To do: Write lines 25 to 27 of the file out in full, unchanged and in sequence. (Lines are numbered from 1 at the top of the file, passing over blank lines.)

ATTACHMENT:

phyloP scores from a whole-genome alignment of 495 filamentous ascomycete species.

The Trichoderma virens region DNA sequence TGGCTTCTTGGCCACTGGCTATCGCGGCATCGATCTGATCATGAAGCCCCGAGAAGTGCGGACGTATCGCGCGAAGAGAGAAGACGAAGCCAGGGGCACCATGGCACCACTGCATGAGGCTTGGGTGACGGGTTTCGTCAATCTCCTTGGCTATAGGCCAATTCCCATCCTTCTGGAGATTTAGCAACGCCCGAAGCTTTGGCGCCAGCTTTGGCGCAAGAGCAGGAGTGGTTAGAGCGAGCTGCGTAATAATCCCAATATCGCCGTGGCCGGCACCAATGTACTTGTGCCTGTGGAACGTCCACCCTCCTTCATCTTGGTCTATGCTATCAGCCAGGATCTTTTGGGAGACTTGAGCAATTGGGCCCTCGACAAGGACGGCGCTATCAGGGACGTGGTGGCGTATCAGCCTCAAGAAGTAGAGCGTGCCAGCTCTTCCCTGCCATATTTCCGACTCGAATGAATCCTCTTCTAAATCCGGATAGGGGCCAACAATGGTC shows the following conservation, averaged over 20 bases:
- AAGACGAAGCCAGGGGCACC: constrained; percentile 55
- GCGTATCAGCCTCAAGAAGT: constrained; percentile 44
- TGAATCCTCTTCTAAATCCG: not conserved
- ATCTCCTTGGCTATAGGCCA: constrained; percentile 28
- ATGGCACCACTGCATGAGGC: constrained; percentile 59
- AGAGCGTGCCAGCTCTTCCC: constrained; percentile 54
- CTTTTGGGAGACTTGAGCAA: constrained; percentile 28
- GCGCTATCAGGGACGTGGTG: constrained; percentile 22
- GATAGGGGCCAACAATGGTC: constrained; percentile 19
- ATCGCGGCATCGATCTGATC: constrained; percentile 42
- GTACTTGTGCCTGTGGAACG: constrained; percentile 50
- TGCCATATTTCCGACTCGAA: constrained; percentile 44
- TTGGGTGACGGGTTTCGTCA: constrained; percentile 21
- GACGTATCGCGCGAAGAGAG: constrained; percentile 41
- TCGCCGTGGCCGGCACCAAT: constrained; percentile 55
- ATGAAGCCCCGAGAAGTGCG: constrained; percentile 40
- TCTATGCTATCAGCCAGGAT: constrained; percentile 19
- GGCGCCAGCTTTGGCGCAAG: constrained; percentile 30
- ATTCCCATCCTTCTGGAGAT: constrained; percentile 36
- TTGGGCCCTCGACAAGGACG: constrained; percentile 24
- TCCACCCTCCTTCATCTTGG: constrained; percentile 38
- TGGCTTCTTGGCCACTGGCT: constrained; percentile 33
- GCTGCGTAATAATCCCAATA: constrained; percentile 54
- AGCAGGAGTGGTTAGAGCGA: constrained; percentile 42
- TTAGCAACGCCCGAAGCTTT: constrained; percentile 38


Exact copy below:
- GCTGCGTAATAATCCCAATA: constrained; percentile 54
- AGCAGGAGTGGTTAGAGCGA: constrained; percentile 42
- TTAGCAACGCCCGAAGCTTT: constrained; percentile 38